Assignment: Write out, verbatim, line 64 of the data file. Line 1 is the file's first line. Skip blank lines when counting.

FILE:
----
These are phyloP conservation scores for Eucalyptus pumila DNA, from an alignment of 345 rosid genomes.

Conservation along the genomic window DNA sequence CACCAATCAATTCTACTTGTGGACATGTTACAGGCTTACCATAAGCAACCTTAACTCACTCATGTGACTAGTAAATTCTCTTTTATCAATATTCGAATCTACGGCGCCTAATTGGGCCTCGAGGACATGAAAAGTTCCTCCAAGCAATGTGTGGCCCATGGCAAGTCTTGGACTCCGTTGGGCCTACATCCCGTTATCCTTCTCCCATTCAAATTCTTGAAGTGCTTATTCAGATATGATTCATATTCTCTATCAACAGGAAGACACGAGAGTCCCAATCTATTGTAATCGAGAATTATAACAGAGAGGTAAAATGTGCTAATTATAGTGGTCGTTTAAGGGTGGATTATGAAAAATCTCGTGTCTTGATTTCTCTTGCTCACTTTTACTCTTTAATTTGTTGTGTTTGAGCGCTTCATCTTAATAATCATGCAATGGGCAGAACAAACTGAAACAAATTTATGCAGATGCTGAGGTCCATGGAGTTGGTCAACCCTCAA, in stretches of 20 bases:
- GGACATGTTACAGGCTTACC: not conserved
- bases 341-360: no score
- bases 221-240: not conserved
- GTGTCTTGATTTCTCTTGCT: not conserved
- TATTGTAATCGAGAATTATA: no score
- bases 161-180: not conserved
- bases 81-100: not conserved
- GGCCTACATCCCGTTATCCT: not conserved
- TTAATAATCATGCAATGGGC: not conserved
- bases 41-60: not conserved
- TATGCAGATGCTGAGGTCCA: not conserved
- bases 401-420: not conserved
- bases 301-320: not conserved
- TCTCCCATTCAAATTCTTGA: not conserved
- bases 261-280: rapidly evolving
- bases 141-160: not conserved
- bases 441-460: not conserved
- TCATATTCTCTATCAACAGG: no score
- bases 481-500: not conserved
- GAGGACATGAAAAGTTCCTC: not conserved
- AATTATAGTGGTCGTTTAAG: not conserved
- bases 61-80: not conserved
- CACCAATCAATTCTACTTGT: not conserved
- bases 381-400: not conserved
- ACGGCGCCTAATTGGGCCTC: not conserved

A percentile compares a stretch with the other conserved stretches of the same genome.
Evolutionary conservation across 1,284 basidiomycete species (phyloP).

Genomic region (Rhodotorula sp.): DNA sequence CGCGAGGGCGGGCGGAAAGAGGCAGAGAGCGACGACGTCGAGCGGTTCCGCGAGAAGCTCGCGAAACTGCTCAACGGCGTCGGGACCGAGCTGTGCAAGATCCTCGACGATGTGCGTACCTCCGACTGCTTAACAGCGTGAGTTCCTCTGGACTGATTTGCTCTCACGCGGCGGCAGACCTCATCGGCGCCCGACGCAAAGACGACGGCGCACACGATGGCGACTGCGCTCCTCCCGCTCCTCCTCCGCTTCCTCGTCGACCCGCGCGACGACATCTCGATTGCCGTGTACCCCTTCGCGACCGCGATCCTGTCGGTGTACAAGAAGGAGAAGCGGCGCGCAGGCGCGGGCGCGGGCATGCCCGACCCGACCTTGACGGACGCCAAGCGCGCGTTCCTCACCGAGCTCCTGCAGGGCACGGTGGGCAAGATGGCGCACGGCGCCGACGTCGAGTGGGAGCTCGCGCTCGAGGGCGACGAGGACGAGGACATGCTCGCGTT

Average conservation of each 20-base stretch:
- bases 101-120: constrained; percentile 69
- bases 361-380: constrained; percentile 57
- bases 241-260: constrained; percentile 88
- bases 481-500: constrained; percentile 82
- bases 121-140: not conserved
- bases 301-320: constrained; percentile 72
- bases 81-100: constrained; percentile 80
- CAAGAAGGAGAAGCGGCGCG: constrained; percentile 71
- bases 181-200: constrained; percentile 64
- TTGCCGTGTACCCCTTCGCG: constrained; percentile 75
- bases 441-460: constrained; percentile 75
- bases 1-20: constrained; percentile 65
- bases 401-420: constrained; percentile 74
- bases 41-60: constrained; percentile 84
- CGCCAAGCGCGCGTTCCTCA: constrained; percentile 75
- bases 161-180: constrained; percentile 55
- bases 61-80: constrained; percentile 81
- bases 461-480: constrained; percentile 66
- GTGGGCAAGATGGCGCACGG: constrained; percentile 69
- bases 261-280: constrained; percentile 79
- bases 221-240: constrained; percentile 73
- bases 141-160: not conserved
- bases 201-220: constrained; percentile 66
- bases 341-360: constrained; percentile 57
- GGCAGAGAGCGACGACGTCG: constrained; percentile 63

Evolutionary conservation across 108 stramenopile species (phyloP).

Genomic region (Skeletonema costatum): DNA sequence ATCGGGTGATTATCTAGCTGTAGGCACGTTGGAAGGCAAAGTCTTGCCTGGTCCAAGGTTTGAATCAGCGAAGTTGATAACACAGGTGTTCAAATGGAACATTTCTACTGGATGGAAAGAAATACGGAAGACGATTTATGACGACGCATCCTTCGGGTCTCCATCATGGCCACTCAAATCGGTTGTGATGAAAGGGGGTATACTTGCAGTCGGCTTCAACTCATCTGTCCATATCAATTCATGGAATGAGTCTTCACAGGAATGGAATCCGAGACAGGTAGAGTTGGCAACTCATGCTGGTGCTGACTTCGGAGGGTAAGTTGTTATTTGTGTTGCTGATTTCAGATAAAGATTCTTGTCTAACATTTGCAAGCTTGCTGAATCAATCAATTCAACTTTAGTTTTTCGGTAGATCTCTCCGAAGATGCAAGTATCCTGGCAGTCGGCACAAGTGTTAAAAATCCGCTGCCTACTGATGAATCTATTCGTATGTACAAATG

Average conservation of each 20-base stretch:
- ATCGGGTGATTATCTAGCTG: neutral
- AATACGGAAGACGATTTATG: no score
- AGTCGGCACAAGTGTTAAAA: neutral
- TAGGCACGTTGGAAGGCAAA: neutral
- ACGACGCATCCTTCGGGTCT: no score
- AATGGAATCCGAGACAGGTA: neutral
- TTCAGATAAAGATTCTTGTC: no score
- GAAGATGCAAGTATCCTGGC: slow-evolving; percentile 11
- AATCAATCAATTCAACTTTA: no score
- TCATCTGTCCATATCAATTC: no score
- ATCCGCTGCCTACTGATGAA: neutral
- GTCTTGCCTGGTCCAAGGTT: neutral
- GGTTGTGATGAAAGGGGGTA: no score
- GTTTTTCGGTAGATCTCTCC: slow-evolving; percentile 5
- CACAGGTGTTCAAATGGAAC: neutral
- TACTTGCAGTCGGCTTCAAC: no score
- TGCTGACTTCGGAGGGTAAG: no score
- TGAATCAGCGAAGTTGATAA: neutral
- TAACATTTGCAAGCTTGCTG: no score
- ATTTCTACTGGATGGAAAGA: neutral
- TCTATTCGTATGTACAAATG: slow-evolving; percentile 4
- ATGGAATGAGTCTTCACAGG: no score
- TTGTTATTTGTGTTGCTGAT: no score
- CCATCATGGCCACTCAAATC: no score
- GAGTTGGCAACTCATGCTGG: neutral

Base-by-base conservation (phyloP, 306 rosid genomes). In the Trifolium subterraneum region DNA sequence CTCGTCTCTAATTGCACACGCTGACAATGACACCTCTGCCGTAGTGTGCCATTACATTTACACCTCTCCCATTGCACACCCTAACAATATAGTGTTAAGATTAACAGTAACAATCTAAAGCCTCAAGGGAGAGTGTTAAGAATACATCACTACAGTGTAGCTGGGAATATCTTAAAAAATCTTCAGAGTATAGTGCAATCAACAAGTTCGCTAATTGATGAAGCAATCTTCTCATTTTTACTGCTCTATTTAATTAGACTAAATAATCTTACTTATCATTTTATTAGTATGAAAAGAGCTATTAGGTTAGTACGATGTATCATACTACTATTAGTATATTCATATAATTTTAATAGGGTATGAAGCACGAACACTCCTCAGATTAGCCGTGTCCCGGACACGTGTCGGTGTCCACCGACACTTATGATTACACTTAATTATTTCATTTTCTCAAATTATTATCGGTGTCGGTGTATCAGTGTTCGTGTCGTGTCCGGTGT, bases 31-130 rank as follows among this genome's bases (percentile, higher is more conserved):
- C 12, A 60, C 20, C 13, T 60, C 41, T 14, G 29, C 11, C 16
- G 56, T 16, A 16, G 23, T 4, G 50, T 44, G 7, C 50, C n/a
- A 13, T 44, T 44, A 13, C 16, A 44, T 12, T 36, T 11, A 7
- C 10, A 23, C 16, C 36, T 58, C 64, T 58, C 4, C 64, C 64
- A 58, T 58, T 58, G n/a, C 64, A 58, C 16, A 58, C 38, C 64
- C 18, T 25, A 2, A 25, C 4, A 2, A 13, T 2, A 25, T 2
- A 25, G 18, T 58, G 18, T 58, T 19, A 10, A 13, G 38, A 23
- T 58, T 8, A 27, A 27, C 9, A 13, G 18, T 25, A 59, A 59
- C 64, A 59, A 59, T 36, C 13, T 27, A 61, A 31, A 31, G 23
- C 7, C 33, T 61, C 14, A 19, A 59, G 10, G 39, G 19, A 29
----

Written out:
- ACGACGCATCCTTCGGGTCT: no score